Breedlove & Associates Reminds Household Employers: It’s Not Too Late to Get Your Employee “On The Books” for 2012

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Firm handles late "nanny tax" filings for families.

Breedlove's "Nanny Tax" Guide for Families

It's a lot cheaper and easier to take care of your obligations now than it will be down the road.

With the end of the year quickly approaching, many families are preparing for the 2012 tax season. A commonly overlooked item is employment tax returns for a household employee, also known as the "nanny tax." Breedlove & Associates, the nation’s leading household employment payroll and tax service, reminds families with household employees -- nannies, housekeepers, senior care providers, personal assistants, etc. -- that now is the time to take care of 2012 “nanny tax” obligations.

“People get busy and often forget to take care of everything properly at the time of hire,” said Stephanie Breedlove, founder of Breedlove & Associates. “Others assume it’s okay to drop it on the accountant right before April 15th.”

Either of those scenarios leaves the family and their employee vulnerable. “Parents can find themselves facing large penalties and problems from the state and IRS,” explains Breedlove. “Meanwhile, the employee does not get the financial protections other workers get, such as unemployment, Social Security, Medicare, disability, etc. All of those benefits are funded by the payroll process.”

The good news is the tax year is not over yet. If you had a household employee during 2012 and want to get her on the books, you still have time. Breedlove & Associates handles all state and federal employment tax filings for busy families, including late returns for wages paid in earlier quarters of 2012.

“Late returns trigger state penalties, but we’ve had very good success getting those penalties waived on behalf of our clients,” said Breedlove. “Making a formal plea and corresponding with the tax agencies is a standard part of our service for families with wages in prior quarters.”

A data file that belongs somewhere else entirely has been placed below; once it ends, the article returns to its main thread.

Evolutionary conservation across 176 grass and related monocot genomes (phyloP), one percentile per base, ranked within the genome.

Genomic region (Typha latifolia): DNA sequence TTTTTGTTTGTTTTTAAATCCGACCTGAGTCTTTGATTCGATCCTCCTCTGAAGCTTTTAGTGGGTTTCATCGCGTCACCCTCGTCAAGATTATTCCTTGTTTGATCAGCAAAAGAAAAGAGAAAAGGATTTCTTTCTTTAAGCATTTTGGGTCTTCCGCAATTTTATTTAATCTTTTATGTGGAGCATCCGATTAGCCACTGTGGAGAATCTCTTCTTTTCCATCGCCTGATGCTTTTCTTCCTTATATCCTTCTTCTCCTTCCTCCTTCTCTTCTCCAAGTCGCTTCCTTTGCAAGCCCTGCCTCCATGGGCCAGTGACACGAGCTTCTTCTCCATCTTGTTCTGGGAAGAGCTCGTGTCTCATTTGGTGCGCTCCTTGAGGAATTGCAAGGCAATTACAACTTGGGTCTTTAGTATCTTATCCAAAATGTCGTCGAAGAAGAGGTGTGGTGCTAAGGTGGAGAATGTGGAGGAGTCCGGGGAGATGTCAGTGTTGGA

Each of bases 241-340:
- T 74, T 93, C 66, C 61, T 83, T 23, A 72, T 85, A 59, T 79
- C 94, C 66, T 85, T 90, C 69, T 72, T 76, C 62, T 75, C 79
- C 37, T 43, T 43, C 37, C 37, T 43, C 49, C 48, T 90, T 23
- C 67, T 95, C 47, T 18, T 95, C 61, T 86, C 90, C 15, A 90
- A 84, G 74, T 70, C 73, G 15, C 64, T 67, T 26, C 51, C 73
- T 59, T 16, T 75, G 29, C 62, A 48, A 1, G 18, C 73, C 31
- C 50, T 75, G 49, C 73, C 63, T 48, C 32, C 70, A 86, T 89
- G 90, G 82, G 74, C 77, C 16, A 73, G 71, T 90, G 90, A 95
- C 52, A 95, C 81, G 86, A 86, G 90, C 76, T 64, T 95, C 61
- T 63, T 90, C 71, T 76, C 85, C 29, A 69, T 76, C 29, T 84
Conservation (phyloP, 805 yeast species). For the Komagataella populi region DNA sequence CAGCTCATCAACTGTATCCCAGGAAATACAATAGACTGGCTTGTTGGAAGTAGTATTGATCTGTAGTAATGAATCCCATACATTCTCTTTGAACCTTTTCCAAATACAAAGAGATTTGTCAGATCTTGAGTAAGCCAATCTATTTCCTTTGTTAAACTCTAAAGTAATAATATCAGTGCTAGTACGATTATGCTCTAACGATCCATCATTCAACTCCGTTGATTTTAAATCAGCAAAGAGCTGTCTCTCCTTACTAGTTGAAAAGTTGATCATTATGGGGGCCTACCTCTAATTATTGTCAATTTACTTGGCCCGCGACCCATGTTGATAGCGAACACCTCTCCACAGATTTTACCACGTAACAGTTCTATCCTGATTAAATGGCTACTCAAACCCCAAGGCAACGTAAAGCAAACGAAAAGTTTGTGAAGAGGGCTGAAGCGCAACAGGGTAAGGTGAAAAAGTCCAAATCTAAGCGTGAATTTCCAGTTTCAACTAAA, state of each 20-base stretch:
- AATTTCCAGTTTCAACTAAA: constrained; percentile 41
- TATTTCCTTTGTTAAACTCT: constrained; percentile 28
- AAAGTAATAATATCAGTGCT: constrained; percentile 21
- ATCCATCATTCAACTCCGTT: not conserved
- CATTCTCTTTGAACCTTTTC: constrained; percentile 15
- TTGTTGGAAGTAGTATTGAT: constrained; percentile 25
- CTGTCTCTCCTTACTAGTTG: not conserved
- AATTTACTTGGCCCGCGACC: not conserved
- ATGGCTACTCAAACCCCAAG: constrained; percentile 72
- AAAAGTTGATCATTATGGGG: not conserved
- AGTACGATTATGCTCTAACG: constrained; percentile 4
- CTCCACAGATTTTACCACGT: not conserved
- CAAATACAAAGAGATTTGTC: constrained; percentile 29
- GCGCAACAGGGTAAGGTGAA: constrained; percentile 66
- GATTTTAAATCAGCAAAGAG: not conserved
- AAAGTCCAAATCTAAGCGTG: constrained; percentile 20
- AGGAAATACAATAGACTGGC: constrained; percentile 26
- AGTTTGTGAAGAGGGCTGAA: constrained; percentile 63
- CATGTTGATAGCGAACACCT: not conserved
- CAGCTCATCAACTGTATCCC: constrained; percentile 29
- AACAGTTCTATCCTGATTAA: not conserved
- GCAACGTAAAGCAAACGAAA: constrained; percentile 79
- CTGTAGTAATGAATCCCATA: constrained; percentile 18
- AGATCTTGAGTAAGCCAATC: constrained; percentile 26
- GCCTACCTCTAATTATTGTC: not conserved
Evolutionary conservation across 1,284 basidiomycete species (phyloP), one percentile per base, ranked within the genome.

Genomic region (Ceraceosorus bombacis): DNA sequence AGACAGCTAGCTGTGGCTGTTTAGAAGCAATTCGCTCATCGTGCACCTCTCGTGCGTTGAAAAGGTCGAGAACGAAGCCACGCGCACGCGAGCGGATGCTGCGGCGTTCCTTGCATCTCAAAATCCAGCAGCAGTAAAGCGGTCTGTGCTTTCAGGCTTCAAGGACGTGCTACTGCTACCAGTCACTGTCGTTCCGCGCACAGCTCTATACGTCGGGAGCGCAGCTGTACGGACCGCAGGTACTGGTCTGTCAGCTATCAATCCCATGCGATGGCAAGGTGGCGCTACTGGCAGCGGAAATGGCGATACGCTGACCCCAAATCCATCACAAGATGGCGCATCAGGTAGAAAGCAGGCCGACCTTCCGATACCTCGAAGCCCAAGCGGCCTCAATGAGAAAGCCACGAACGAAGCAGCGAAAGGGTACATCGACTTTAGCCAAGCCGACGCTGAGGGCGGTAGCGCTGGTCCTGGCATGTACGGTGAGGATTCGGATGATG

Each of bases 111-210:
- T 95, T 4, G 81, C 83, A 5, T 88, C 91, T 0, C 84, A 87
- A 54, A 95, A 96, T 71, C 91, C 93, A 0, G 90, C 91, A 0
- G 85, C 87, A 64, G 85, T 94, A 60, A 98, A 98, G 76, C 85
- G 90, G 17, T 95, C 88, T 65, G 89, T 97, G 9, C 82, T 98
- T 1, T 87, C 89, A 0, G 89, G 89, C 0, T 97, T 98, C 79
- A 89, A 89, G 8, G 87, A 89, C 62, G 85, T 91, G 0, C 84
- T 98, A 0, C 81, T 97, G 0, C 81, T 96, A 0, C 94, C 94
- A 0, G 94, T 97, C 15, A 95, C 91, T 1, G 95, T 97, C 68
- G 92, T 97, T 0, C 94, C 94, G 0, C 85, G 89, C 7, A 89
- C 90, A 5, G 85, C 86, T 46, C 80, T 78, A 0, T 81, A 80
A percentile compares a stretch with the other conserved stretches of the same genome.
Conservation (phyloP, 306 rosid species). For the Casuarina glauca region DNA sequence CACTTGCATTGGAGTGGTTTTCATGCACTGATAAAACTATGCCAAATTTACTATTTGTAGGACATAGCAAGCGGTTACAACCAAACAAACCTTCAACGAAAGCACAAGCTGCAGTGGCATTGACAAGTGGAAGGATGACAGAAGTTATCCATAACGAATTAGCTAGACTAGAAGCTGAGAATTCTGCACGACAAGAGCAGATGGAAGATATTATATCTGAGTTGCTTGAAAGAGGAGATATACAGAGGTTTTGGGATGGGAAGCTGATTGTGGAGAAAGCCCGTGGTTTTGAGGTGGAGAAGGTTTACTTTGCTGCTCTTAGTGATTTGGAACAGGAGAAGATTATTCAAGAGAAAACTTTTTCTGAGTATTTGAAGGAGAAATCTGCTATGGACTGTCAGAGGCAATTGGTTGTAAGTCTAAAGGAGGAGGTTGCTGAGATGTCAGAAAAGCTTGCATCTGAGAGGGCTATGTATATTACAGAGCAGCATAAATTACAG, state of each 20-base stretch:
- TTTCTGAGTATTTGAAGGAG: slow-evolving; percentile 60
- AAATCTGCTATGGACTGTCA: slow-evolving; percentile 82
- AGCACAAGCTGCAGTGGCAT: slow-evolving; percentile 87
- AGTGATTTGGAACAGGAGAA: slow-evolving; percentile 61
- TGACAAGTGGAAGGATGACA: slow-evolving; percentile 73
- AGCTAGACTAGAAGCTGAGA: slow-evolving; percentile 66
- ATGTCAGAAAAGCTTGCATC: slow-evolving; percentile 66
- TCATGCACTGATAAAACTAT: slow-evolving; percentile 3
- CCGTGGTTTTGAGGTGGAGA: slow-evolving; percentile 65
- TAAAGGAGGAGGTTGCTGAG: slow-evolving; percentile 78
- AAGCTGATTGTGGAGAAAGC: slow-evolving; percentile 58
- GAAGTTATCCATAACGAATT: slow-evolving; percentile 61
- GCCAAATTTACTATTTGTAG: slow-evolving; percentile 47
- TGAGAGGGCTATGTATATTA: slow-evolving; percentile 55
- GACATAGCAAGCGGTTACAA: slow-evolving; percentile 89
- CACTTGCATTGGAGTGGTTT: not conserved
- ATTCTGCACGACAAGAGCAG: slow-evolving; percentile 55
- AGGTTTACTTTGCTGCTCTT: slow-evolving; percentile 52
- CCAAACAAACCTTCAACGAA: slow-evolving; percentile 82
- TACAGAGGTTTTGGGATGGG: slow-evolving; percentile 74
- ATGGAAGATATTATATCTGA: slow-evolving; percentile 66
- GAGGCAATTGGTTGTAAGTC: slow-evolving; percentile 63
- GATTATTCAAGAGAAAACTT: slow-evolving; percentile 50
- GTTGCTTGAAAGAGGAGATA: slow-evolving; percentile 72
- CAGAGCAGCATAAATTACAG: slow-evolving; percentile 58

Other year-end “nanny tax” forms require the family's attention, such as preparing the employee’s Form W-2, filing Form W-2A/W-3 with the Social Security Administration (so the employee can get her retirement benefits) and preparing Schedule H, which gets filed with the family’s federal income tax return (Form 1040).

Breedlove summed it up this way: “If you don't want potential tax and legal issues hanging over your head, it’s a lot cheaper and easier to take care of your obligations now than it will be down the road.”

To learn more about the legal requirements of being a household employer, visit the Answers page at

About Breedlove & Associates:
Since 1992, Breedlove & Associates has helped busy families manage the tax, legal and HR aspects of being a household employer. Breedlove & Associates was created by families for families, and is dedicated to serving them as they take on the obligations of a household employer. We have served more than 20,000 families in all 50 states and are the industry’s foremost experts in household employment compliance. To learn more about Breedlove’s no-work, no worry solution to paydays, tax time and all points in between, visit

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Tom Breedlove
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